On behalf of the United States, it is my pleasure to welcome you to today’s Arria-Formula meeting on the Humanitarian Crisis in Cameroon. We are joined by a distinguished panel of speakers – I will introduce them individually in a moment – who will inform us about the scope of the crisis and make recommendations on how to address it.
I would like to thank our co-hosts – the Dominican Republic, Germany, and the UK – for their support in organizing today’s gathering, and we would like to warmly welcome participating member states and members of civil society who are joining us in this room and via webcast all over the world.
Today’s meeting is an opportunity to better understand Cameroon’s humanitarian crisis, the challenges and the dangers of helping populations in need, and the threats to respect for international humanitarian law.
Our desired outcomes for this meeting are an increased awareness and visibility of the deteriorating humanitarian situation in Cameroon, plus the immediate opening of humanitarian space and the provision of unhindered access for humanitarian personnel by parties to the conflict.
Since 2018, the U.S. government has contributed more than $87 million in Cameroon to provide humanitarian assistance to host communities, IDPs, and refugees. This aid is critical for saving lives, but it can only be effective when we have access to vulnerable populations.
To better understand the scale of the crisis, I am delighted to be joined by leaders in the field with firsthand knowledge of the situation on the ground.
Under Secretary-General Mark Lowcock needs no introduction regarding his role overseeing UN humanitarian assistance. We are grateful you are here.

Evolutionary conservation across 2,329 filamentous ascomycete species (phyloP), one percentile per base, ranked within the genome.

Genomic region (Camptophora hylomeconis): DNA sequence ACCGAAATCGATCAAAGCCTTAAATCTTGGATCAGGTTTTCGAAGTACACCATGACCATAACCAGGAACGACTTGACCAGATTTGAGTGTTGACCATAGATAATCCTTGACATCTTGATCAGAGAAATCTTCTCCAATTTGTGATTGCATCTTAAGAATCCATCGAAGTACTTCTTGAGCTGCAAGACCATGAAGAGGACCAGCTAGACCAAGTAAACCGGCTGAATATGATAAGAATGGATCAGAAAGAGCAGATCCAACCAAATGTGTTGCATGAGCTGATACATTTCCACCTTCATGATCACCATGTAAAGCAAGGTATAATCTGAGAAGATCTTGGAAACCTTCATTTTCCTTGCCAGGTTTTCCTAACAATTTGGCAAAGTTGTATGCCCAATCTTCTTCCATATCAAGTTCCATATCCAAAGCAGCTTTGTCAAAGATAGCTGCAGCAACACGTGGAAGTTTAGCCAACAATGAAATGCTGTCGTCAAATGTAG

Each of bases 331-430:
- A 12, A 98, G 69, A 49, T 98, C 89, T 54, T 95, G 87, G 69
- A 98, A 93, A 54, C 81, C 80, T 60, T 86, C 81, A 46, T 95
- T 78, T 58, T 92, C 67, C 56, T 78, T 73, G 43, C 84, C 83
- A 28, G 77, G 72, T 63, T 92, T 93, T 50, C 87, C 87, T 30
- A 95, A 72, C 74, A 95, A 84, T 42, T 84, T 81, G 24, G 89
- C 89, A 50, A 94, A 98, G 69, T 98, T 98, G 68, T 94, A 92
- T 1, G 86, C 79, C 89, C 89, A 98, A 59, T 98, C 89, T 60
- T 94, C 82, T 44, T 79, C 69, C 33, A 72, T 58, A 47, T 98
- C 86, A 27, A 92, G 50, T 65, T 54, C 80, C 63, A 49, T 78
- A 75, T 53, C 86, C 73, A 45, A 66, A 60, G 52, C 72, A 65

We also welcome two expert practitioners who made the trip to New York to speak to us regarding their personal experiences providing humanitarian assistance in Cameroon.
Esther Omam Njomo is the Executive Director of Reach Out Cameroon. Welcome, Esther, to the UN, and thank you for making the trip from the Southwest Region of Cameroon.
Father Paul Fru Njokikang serves as the Director of Caritas for the Archdiocese of Bamenda in the Northwest Region of Cameroon. Thank you for joining us in New York.
Finally, noted humanitarian Jan Egeland, the current Secretary-General of the Norwegian Refugee Council and former UN Under Secretary-General for Humanitarian Affairs, joins us by videoconference from Oslo. Jan, we look forward to hearing more about what you saw and heard during your recent trip to Cameroon.
But first things first: Under Secretary Lowcock, I invite you to set the stage for our conversation. The floor is yours.
Thank you. On behalf of the co-hosts, I would like to thank all UN member states and civil society representatives for your participation in today’s meeting. Our presence here today was an important demonstration of the international community’s desire to see Cameroon’s most vulnerable populations receive much-needed humanitarian aid, for its children to have access to schools, and for all parties to show respect for international humanitarian law.
We call on the international community to continue implementing a coordinated and robust humanitarian response.
We call on all parties to the conflict to respect international humanitarian law, allow aid workers to safely access people in need, and cease attacks against aid facilities, hospitals and medical professionals.
Finally, we call on all the parties to the conflict to ensure that all the children of Cameroon are able to attend school safely.
The meeting is adjourned.